I can't agree that the two are incompatible, because we have over a decade of evidence that the two have co-existed in EVE.  If you want an example, look at Star Fraction, circa... I want to say 2007?  Around the time we were on campaign against PIE/CVA/AM and pre-Alliance Tournament IV...  It was chock full of RPers, some of whom were in the first category (I'd argue like Bacch, Ituralde, Cosmo, and a few others) and others who were in the second category (like Jade, Tyzz, and myself).

I will note they were all in the same Alliance, which misses my central point: The differences in RP styles and the potential end results of such once you introduce the conflict dynamics inherent to the gameplay within Eve.

If a confrontational dynamic occurs within RP with people who are so wholly incapable as to be able to separate themselves from their own character, and who believe that since they RP in that fashion, then that's how everyone else must RP then they're probably going to think that by their own standards the people they disagree with must also believe in what their character believes, and are for all intents and purposes the player themselves.

This makes any semblance of OOC/IC separation coming out of the mouths of such people nothing more than a trite platitude to cover up their own lack of creativity and when they try to pillory others -- their own hypocrisy. Never seen such "Roleplayers" in action? Damn, I guess you've never been accused of being a RL people smuggler for roleplaying a POW exchange with Sansha's Nation; or on that note accused of being a RL abduction specialist for a messianic cult; or maybe the assumption you're a member of the far right and "redpilled" because your character happens to be a Caldari who believes in supporting an authoritarian regime.

The fact that a lot of roleplayers over-invest emotionally in the their characters that they're wholly incapable to divorce themselves from their own avatars certainly isn't any news to me. The whole method of my accused trolling with Veik the past few years has been wholly dependent on taking advantage of this failure point with people who cannot discern what is real and fake, what is fiction and what is true not just with their own characters but with my own -- all the while remaining fully in-character.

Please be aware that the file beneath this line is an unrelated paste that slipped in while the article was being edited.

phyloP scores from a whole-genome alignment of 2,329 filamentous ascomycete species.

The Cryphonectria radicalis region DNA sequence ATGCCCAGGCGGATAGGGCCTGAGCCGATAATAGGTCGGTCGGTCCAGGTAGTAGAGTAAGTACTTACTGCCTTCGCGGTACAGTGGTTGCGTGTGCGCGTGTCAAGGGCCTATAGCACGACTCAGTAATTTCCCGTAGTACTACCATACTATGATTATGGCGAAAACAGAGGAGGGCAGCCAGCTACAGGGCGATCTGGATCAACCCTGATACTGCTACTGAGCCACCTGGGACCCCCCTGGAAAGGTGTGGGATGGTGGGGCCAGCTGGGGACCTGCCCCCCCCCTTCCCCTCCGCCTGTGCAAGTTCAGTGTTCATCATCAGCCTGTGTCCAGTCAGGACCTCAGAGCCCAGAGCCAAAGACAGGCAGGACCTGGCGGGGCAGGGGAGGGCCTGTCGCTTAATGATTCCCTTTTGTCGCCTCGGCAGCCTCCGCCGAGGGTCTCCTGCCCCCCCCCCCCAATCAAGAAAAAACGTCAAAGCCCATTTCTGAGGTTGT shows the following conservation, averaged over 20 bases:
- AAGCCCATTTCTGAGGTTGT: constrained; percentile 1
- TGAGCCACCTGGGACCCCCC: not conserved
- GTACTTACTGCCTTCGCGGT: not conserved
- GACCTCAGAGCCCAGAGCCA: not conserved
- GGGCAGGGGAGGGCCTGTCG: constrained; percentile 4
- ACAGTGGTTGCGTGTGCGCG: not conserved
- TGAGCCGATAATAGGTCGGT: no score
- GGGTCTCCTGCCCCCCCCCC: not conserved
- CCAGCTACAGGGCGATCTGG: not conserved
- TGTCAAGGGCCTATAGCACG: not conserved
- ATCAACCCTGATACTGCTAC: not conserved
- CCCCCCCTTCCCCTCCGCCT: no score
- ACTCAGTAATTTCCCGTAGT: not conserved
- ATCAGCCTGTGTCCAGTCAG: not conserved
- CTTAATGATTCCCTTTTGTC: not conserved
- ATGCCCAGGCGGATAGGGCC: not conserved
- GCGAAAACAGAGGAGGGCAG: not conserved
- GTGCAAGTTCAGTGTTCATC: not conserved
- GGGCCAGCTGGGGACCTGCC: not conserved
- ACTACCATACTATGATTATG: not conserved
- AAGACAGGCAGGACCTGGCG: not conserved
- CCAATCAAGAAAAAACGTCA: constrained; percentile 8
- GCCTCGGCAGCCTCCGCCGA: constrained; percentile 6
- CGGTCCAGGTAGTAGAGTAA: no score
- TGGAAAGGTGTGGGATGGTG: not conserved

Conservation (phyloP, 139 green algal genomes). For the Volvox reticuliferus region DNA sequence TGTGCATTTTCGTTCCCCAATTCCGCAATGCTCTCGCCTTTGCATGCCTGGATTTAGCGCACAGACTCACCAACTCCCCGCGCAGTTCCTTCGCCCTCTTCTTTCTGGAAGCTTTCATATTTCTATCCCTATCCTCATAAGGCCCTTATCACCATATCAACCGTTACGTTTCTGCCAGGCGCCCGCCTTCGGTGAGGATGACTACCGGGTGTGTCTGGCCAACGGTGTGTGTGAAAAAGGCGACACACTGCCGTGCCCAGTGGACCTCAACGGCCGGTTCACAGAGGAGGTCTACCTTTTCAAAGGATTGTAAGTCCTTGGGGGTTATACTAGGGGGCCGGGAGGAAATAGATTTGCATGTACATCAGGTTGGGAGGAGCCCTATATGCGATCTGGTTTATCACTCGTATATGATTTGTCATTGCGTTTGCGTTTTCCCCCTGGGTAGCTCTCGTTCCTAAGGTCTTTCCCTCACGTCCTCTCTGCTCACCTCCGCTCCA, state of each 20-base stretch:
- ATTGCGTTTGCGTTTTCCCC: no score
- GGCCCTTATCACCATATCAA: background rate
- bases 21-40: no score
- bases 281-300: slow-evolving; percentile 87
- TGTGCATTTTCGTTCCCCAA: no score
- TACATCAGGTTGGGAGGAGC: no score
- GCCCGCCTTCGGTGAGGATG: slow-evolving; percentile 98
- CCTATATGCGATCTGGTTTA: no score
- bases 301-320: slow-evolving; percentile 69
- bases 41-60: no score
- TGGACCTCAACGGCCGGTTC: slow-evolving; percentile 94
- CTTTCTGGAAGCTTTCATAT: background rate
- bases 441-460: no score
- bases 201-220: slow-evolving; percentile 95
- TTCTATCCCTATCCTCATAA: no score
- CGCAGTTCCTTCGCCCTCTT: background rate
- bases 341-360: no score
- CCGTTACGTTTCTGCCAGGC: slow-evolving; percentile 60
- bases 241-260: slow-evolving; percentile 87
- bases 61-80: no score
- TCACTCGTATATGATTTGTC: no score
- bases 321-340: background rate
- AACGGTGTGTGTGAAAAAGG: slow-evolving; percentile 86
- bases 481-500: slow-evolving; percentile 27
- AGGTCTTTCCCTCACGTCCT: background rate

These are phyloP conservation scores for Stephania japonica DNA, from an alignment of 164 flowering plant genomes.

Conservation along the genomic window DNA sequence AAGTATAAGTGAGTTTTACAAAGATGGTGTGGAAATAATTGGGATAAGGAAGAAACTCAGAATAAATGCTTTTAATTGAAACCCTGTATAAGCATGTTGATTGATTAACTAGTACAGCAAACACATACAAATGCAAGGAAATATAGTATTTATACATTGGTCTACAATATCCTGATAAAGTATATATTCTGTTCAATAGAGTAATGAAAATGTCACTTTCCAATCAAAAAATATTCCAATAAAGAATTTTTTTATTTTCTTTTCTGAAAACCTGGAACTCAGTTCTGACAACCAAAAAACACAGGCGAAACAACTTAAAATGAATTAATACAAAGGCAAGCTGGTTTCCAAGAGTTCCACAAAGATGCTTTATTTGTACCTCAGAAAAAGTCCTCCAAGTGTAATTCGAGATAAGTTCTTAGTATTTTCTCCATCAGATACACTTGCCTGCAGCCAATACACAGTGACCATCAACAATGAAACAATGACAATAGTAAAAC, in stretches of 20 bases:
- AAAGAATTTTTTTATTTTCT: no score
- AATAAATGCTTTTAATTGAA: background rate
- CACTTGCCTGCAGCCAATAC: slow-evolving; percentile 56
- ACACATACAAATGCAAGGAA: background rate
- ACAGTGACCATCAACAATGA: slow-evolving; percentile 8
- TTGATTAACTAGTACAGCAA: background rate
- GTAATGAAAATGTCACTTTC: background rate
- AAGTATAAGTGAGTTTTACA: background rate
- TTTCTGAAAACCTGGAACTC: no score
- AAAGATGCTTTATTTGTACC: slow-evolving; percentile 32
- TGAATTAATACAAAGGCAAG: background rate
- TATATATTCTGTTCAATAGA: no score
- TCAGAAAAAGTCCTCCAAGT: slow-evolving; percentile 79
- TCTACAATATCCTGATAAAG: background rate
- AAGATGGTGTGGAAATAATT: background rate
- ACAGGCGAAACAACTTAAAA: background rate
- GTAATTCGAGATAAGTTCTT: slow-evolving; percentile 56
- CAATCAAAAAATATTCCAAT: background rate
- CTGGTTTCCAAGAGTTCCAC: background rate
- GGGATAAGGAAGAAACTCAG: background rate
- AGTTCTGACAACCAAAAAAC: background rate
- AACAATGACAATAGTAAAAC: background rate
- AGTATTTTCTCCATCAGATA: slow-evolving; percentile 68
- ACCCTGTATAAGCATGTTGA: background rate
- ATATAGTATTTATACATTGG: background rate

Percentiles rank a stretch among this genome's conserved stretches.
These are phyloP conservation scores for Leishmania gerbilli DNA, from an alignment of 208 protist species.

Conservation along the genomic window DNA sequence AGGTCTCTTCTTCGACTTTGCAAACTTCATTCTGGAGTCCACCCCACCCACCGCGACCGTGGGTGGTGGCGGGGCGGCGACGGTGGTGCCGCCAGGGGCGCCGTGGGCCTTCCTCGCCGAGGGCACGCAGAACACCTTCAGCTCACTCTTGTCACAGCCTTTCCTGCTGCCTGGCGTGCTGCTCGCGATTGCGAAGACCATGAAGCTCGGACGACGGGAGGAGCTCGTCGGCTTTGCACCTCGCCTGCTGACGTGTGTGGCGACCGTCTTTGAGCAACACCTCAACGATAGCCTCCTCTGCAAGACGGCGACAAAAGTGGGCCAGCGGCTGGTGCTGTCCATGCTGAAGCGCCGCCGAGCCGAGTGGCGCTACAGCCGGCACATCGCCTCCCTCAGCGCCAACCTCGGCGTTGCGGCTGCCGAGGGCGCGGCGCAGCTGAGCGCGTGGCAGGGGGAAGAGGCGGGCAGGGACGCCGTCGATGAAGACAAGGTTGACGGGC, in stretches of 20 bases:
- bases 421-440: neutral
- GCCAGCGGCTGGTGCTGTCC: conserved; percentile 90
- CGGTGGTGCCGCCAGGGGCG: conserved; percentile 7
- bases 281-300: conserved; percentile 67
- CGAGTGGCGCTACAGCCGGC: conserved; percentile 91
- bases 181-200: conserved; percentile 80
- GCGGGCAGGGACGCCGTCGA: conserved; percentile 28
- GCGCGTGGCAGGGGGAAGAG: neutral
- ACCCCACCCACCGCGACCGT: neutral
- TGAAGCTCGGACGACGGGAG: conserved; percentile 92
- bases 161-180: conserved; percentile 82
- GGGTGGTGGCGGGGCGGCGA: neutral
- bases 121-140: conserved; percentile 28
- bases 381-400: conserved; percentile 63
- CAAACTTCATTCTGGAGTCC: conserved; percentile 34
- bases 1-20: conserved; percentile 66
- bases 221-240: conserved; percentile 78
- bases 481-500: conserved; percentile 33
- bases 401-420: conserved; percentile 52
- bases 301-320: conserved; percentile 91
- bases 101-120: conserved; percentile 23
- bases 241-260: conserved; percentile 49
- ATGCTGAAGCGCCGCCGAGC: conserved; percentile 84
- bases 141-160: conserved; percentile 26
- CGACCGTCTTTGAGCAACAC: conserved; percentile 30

The fact that it has proven so effective, that the outpourings of salt so copious from so many means that regardless of any professions to the contrary the method of personal self-insertion into a character is the prevalent methodology of RP among the community and as a result is completely, wholly, and irrevocably defunct due to people incapable of taking a step back from their character, looking at a mirror and asking themselves the question, "Maybe it's not other people trolling me, I'm just trolling myself?"
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Stutzer

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Re: Self-identification vs. Non-identification in RP
« Reply #8 on: 26 Jun 2017, 13:09 »

I guess I can wade into this just a bit. It will end up being a ramble and might miss the point entirely.

By now I suppose it is clear that I, as a player, am highly sequestered from the sort of activity that might give rise to this conversation. Part of the reason I thought a playstyle thread would be useful is that it would provide an OOC tool (for those who wish such a thing) to allow players to curate the content available when they play. Incidentally, this touches on my primary gripe with the Discourse forums, but that is another matter. In any case, yeah, it is metagamey, but as much as some of us would like to have a slow-building, organic, and complex narrative experience, the RL time simply isn't there. Few things are more disappointing than wasted time.